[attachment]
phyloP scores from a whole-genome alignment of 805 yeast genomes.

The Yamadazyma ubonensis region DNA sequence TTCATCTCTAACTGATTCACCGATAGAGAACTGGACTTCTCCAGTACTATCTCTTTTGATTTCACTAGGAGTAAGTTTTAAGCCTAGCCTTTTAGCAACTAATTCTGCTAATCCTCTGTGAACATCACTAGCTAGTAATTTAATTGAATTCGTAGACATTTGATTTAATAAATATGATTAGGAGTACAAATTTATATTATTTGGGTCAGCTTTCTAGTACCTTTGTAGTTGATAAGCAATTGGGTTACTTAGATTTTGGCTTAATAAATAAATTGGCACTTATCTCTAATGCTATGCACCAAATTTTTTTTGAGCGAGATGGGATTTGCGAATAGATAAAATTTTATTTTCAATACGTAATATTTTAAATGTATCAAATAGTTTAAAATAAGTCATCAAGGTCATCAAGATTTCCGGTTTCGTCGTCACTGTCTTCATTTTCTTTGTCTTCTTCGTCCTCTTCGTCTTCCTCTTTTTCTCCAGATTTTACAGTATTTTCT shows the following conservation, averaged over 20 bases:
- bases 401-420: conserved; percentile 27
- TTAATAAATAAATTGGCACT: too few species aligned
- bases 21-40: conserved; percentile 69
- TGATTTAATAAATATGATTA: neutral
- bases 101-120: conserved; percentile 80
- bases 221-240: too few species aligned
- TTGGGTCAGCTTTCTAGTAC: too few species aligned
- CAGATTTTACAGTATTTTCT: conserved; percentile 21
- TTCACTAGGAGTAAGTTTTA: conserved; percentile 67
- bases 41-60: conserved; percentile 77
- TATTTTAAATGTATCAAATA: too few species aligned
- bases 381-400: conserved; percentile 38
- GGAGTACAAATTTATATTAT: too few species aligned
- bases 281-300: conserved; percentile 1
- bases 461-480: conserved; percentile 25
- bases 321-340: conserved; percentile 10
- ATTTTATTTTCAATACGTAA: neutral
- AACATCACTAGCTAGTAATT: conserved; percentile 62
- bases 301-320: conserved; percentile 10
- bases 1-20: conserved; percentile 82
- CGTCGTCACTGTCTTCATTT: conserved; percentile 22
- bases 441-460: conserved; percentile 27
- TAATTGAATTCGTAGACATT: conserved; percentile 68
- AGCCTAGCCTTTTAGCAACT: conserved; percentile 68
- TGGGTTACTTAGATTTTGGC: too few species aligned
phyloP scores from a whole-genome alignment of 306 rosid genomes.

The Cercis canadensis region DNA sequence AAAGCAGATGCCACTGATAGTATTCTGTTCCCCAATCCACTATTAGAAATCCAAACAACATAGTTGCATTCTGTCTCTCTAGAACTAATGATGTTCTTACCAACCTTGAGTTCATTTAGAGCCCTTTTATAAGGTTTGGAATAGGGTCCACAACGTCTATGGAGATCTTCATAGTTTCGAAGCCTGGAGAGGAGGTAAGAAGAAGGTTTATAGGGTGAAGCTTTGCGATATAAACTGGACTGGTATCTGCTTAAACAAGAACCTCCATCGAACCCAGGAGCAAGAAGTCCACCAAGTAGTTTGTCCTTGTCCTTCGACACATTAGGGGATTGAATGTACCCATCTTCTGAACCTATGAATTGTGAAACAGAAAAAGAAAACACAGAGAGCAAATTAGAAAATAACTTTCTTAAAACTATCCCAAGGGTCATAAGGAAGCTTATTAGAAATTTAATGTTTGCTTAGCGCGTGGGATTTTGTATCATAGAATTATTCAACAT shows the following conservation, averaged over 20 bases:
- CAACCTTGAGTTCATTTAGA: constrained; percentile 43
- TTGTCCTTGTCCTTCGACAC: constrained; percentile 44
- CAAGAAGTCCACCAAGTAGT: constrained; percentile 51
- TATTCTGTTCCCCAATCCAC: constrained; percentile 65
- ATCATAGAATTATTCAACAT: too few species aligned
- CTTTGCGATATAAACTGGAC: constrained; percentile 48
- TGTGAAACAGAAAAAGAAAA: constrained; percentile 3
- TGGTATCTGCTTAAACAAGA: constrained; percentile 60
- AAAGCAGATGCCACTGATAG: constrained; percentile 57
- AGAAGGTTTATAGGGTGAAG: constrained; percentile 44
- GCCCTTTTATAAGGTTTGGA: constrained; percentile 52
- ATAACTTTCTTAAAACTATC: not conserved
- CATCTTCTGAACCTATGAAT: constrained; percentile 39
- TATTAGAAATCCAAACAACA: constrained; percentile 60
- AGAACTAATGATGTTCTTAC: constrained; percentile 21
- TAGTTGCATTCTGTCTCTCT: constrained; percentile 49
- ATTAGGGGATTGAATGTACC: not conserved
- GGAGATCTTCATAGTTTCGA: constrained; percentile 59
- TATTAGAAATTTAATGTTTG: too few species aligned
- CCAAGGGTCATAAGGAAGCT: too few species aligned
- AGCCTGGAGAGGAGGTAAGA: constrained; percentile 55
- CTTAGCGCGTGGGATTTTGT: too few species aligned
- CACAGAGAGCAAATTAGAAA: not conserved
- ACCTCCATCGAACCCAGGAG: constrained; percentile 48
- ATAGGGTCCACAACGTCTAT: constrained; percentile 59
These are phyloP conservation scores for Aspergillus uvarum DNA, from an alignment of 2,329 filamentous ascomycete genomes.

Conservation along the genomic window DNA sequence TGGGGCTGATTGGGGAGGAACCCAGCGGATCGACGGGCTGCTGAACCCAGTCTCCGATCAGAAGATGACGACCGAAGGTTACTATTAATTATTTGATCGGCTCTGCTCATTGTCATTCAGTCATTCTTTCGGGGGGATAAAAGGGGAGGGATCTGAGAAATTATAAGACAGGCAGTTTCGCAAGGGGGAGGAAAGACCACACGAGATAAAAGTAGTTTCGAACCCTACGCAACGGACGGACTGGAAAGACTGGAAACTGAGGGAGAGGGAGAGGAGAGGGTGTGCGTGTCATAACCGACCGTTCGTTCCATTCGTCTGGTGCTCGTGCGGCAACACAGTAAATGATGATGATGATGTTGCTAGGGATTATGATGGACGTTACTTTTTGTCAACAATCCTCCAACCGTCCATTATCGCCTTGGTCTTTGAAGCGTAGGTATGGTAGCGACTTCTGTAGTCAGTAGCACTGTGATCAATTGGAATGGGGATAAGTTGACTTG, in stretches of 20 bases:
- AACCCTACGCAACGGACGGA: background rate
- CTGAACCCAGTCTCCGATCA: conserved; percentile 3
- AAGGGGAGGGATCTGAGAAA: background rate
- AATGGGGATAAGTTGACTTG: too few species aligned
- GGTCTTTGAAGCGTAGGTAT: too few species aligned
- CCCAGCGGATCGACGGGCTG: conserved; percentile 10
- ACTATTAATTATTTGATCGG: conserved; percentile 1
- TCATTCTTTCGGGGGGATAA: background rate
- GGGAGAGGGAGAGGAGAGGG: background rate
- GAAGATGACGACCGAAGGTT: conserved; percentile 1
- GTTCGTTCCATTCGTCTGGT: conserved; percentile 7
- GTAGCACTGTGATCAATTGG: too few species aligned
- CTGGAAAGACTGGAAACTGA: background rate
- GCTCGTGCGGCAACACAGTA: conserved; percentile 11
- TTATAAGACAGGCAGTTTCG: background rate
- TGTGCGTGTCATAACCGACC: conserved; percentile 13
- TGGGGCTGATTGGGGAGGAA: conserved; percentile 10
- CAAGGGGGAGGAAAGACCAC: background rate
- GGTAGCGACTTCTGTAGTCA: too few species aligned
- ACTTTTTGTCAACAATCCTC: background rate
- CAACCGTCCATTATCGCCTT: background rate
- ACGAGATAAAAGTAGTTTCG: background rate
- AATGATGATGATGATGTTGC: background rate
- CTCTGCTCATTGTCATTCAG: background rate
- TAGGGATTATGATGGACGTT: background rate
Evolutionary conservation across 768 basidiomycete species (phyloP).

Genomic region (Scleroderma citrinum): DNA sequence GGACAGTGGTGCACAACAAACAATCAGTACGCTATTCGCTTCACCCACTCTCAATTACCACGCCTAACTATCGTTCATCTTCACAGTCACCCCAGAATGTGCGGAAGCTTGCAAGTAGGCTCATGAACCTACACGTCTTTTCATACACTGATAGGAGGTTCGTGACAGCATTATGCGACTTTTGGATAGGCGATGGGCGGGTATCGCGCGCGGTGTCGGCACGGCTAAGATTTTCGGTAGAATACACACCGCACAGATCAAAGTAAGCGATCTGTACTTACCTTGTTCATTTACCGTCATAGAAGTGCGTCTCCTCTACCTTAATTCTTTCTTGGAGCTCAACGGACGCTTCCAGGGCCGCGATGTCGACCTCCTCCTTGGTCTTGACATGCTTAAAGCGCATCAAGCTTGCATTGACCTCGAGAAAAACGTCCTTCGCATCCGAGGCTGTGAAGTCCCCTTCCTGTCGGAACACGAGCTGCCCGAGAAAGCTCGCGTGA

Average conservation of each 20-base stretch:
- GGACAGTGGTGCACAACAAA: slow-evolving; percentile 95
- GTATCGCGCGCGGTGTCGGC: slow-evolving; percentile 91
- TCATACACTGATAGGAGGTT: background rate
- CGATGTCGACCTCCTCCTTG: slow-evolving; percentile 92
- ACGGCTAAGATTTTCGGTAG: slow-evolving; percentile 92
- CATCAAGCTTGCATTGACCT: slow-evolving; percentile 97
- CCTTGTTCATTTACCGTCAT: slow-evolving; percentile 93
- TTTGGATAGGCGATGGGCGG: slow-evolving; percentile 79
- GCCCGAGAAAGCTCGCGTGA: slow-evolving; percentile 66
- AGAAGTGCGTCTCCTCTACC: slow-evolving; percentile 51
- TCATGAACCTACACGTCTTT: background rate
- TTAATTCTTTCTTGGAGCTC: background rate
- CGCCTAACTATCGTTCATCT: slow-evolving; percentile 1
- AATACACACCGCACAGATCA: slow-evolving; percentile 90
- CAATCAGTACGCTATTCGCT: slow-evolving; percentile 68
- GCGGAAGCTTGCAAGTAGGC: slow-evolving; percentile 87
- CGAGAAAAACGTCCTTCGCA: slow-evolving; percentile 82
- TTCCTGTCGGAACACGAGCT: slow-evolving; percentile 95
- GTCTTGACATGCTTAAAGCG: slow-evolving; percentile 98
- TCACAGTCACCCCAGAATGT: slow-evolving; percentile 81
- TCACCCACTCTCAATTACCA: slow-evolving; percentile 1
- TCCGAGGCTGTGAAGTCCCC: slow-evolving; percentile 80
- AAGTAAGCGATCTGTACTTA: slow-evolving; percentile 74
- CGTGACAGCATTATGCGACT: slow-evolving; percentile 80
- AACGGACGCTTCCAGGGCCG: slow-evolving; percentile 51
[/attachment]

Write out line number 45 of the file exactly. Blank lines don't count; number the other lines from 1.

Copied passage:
- TAGTTGCATTCTGTCTCTCT: constrained; percentile 49